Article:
Dripping Springs ISD parents to opt into either 100% in-person or remote learning option for 2020-21

Dripping Springs ISD sign
While parents can select an online learning option, DSISD will be offering in-person classes on campuses five days a week during the 2020-21 school year. (Olivia Aldridge/Community Impact Newspaper)

While parents can select an online learning option, DSISD will be offering in-person classes on campuses five days a week during the 2020-21 school year. (Olivia Aldridge/Community Impact Newspaper)

After evaluating Texas Education Agency guidelines that were released last week, Dripping Springs ISD will offer parents and students two options for the 2020-21 school year: 100% in-person learning and 100% remote learning.

In a July 10 district update, Superintendent Todd Washburn said the district will be sharing its full plan for the upcoming school year over “the next week or so.” At that time, parents will be given a survey in which they can select either in-person classes or remote learning for their child.

“We will use that data to start planning our staffing assignments at both the elementary and secondary levels,” Washburn said in the update. “Based on guidance from the state, parents will be allowed to adjust their decision in early August.”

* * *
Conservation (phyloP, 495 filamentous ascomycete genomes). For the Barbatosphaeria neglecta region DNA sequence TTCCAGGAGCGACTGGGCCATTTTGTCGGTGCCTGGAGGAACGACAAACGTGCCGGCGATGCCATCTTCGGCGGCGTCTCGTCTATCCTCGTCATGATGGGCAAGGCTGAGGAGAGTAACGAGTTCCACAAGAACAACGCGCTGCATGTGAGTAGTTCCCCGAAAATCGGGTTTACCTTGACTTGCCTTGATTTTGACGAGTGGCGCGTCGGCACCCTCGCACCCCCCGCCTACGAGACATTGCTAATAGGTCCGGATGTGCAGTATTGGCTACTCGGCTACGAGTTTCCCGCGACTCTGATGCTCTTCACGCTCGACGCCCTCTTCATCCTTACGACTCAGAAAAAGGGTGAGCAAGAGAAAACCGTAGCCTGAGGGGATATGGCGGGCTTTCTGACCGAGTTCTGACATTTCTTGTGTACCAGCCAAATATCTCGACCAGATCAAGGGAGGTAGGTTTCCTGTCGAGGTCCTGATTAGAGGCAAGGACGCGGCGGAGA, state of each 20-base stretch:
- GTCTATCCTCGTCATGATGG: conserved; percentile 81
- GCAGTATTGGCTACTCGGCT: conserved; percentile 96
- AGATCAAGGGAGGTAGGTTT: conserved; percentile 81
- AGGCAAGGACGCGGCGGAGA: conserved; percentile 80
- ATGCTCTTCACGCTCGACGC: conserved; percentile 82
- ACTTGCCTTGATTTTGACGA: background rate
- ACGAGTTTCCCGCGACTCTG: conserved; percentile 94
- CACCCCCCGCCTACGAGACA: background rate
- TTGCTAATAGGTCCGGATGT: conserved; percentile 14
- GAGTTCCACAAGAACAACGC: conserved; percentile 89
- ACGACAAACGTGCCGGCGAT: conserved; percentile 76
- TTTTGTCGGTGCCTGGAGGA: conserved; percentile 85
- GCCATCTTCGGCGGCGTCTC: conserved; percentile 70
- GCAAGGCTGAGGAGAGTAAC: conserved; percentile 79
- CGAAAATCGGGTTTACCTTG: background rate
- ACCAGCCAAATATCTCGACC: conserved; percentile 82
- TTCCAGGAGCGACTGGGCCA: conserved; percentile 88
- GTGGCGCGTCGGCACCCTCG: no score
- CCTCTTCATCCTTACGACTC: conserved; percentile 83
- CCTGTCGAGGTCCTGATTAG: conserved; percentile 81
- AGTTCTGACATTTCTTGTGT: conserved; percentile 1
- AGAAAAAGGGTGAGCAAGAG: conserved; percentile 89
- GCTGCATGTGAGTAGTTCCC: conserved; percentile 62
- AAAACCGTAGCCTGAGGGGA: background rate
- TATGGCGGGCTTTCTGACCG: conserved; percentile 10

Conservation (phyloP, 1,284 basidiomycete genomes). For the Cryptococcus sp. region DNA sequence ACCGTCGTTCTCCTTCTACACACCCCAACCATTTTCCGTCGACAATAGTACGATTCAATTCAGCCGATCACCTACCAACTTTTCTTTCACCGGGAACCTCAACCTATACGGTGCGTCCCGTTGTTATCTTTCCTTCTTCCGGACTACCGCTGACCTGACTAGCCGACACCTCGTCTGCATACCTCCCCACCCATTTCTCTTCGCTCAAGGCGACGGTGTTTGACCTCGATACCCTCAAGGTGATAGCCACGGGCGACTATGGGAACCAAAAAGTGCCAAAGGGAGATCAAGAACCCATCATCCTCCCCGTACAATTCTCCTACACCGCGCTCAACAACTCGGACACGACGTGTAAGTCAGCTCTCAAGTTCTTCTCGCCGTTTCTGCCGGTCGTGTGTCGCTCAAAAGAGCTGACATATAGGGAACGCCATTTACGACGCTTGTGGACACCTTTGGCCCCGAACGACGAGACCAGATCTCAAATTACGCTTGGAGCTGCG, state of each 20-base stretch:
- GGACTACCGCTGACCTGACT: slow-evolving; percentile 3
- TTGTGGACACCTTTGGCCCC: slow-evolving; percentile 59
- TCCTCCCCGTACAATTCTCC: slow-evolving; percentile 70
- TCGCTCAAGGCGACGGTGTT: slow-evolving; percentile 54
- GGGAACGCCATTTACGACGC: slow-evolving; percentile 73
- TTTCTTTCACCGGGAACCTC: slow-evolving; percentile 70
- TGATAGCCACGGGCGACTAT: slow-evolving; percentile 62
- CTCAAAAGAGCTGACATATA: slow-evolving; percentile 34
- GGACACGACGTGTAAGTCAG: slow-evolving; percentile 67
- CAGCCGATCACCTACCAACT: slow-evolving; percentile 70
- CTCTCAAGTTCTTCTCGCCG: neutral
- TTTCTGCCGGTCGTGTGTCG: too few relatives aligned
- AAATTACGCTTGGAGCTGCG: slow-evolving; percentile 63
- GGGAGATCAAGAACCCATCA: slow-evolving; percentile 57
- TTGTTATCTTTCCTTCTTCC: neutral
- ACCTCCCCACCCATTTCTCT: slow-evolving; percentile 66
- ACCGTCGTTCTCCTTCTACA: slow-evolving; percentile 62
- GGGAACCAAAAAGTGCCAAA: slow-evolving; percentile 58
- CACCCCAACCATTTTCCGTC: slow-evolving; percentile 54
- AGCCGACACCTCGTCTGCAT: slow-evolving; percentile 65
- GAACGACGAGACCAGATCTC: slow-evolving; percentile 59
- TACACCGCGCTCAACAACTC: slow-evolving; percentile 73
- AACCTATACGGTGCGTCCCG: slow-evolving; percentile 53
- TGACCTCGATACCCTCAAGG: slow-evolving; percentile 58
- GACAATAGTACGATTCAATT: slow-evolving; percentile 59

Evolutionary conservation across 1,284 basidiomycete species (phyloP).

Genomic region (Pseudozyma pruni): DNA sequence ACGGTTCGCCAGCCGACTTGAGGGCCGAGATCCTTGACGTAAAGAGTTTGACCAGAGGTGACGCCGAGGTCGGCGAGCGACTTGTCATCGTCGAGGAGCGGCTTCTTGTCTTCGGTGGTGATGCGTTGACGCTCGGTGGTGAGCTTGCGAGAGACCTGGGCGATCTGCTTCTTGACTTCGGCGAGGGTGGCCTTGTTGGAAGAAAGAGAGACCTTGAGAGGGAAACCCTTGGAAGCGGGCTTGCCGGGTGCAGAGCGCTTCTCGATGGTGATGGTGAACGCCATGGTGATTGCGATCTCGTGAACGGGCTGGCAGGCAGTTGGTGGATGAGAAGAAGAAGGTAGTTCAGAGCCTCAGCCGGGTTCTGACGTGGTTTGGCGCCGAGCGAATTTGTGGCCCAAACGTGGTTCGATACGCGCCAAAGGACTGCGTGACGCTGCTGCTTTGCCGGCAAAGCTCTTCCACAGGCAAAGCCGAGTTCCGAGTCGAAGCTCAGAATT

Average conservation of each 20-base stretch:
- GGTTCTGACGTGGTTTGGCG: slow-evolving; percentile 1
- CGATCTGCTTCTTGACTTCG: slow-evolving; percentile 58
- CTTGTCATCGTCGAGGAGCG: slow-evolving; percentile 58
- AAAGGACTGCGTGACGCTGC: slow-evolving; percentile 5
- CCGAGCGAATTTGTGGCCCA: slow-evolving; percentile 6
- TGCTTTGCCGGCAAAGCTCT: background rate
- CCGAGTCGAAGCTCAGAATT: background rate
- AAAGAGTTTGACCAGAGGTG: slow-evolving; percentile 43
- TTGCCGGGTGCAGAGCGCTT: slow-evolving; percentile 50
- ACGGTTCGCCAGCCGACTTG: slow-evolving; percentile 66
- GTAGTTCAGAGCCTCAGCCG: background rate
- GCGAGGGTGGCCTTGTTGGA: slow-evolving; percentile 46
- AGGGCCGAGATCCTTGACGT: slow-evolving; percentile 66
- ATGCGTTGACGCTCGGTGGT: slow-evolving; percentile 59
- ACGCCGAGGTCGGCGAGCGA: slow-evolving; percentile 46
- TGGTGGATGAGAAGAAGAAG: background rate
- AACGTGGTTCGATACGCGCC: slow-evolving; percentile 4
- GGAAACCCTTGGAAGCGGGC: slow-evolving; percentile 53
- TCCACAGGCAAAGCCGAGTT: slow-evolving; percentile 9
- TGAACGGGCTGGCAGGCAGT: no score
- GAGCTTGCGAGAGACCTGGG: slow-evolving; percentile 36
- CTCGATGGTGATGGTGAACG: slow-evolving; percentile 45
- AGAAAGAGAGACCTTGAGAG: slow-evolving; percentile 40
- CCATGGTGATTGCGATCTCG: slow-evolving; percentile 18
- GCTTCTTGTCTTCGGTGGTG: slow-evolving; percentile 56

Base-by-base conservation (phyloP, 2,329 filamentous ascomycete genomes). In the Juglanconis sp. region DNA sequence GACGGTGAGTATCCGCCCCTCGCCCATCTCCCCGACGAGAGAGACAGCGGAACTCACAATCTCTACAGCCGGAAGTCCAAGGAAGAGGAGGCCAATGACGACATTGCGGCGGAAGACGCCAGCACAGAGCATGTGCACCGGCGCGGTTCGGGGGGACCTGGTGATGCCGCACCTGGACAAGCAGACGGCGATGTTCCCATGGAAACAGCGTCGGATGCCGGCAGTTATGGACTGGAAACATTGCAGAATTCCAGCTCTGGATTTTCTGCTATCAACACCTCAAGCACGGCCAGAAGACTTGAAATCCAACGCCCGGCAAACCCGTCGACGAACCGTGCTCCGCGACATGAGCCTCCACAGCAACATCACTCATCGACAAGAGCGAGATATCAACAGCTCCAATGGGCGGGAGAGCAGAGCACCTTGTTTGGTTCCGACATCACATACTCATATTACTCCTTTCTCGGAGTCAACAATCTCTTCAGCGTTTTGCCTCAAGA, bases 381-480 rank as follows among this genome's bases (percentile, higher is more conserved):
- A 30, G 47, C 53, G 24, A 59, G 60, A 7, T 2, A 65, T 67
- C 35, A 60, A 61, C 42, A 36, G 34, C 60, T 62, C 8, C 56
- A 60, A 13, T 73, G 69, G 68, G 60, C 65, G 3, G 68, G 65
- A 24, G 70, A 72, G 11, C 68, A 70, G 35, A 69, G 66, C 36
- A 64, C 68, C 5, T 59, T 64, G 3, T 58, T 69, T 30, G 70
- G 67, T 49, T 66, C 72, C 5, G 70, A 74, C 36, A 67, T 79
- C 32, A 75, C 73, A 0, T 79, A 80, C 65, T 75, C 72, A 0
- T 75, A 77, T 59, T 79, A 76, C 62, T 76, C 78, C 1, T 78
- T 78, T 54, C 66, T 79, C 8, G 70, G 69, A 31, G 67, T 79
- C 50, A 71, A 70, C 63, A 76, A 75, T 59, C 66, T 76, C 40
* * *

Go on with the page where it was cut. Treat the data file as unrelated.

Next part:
Washburn said based on the TEA guidelines, DSISD will be offering in-person classes on campuses five days a week with health and safety measures that comply with the state guidelines.

The online learning will not be the same as the model the district used in spring when campuses were closed at the beginning of the coronavirus pandemic.


“Our remote learning model will look different than it did in the spring, as we have enhanced instructional strategies and are providing more resources to our teachers,” Washburn said. “There will be structured schedules, daily engagement expectations, direct instruction by teachers, content and grading practices aligned with our in-person learning.”

Previously, the district was considering a hybrid schedule for school, which would have alternated in-person and online classes every other day. Washburn said the district no longer believes that option is possible based on the state guidelines.

By Nicholas Cicale
Nick has been with Community Impact Newspaper since 2016, working with the Lake Travis-Westlake and Southwest Austin-Dripping Springs editions. He previously worked as a reporter in Minnesota and earned a degree from Florida State University.


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